By Kia Benson, DVM
Associate Veterinarian, Clinical Toxicology
The advent of the Internet brought us a boom in cat videos across the world, and an increase in the attention we pay to cats. Cats have become the number one pet in America according to sheer numbers. Yet time and time again I hear about and read disparaging comments about cats in the news and social media:
Cats are loners and like to be left alone. Cats are aloof and do not express love. Cats cannot be trained. Male cats are more loving than female cats. Cats do not like other cats in the home, nor do they like dogs.
Let us shine some light on these myths, and find out about the true nature of our feline brethren!
Just like people, each cat is an individual with his or her own personality. There are introverted cats and extroverted cats, adventurous cats and cats that prefer to play it safe. A cat’s inherent personality plays a major role in determining how she or he relates to the world.
Learning about the various cat personalities can allow us as human companions to better understand the behavior of our feline friends, whether we’re trying to adopt a cat that matches our expectations or trying to better relate to the cats who are already part of our lives.
Recent research into cat behavior by numerous animal welfare and humane societies led to some revolutionary discoveries. By observing a cat’s level of boldness and response to novel stimuli along with a cat’s degree of independence vs. gregariousness, researchers were able to identify 9 distinct personality types in cats.
Cats fell into 3 primary personality categories based on the level of boldness or courage they displayed while encountering new stimuli:
- Quiet shy cats
- Solid companion “middle of the road” cats
- Adventurous confident cats
Researchers also discovered that cats displayed varying of independence or gregariousness within each of the primary categories. This lead to 3 sub-categories within each primary category, and therefore 9 total personality types.
- Private Investigator: Shy cats who keep to the sidelines, these cats prefer watching the world to interacting. They may be seen one minute, only to vanish to their favorite quiet space the next. When these cats come looking for you, they really want your love and attention.
- Secret Admirer: Shy cats who take their time getting to know new people, new surroundings, or new situations; however, they become very loyal to a companion or family and are very affectionate once they get comfortable.
- Love Bug: Consummate lap cats, these kitties love nothing more than to sit quietly in a lap, kneading and purring contentedly.
Middle of the Road Cats
- The Executive: Executive cats are the quintessential curious cats and like to explore. They adapt well to new circumstances without needing much reassurance from their human companions. These cats are good matches for people who don’t want a high-maintenance pet.
- Sidekick: Sidekicks are a mixture of both friendliness and self-reliance. They like to play and be stroked, but they also like their solitude. Sidekicks don’t look to explore, but typically aren’t scared of new situations when they arise. These cats are steady companions on the road of life.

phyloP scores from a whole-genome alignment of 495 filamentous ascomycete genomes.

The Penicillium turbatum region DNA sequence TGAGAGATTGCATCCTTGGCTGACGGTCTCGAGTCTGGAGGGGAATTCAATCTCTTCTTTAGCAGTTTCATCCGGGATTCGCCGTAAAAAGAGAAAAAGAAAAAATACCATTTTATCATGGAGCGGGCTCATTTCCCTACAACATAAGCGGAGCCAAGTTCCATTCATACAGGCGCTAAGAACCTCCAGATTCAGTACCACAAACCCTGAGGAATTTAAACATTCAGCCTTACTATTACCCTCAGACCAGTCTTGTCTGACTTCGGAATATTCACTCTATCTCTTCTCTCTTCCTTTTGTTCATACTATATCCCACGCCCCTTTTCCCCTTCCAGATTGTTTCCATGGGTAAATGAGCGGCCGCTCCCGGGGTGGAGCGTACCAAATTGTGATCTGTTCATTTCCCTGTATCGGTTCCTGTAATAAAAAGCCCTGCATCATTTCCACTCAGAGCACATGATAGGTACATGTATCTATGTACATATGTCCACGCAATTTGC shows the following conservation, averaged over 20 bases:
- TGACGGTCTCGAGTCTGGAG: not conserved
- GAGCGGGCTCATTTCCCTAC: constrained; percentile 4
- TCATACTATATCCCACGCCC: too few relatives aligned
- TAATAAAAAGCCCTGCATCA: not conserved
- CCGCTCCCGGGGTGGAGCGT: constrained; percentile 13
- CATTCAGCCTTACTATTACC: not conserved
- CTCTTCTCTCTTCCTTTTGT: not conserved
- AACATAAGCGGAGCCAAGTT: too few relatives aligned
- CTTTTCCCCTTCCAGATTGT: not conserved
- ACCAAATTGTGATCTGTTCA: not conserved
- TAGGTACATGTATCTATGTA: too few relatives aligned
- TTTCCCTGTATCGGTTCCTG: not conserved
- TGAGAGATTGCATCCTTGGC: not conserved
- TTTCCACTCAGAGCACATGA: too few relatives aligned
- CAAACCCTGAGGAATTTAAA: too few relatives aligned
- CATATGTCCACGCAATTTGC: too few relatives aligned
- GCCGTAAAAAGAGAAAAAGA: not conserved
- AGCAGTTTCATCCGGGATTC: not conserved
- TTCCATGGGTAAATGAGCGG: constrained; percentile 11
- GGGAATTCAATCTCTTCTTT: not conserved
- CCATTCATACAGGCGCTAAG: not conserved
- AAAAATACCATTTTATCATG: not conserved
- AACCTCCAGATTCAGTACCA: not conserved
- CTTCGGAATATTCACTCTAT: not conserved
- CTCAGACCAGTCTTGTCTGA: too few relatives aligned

- Personal Assistant: PAs are cats that are both high-maintenance and co-dependent. They are known for being “helper cats”. PAs help with the computer, a book, papers on a desk or even supper, opening kitchen cabinets to see what caused their human companions to do the same.
- MVP: MVPs are resourceful, savvy cats that are not fazed by the new or unique. They like to entertain themselves, but a scratch behind the ears by their human companion is also welcome.
- Party Animal: These cats love to play and explore their world. While Party cats love to play with their human companions, anything around them can become a toy – crumpled paper, pencils, caps from soda bottles. Party cats love to have fun, and can end up in some funny situations. YouTube cat videos anyone?
- Leader of the Band: These are vocal, confident cats. Fearless of new situations, Leader of the Band cats may end up leading their human companions into adventure. They talk to their human companions and show lots of affection.
Where do your cats lie on the “purr”sonality spectrum? I have 5 cats – a Private Investigator, a Secret Admirer, a Sidekick, a Personal Assistant, and one who seems to be cross between a Sidekick and a Personal Assistant. Knowing their personality types has made it a lot easier to understand and adapt to each cat’s individual traits – just like it does with a roommate, spouse, or child.
In his famous poem The Naming of Cats, T.S. Eliot wrote:
“The Naming of Cats is a difficult matter,
It isn’t just one of your holiday games;
You may think at first I’m as mad as a hatter
When I tell you, a cat must have THREE DIFFERENT NAMES”.
Cats have the name we give them, the name of their personality type, and then their private inner name known only to themselves 😊. Perhaps by knowing 2 of the 3 names by which a cat identifies him or herself, we might be better able to understand their point of view and their world as they live alongside us in ours.
- Adventurous Cats: Living Nine Lives to the Fullest by Laura J. Moss, 2017, Workman Publishing Company.
- ASPCA’s Meet Your Match Feline-alities (http://aspcapro.org/resource/saving-lives-adoption-programs-behavior-enrichment/meet-your-match-feline-alities)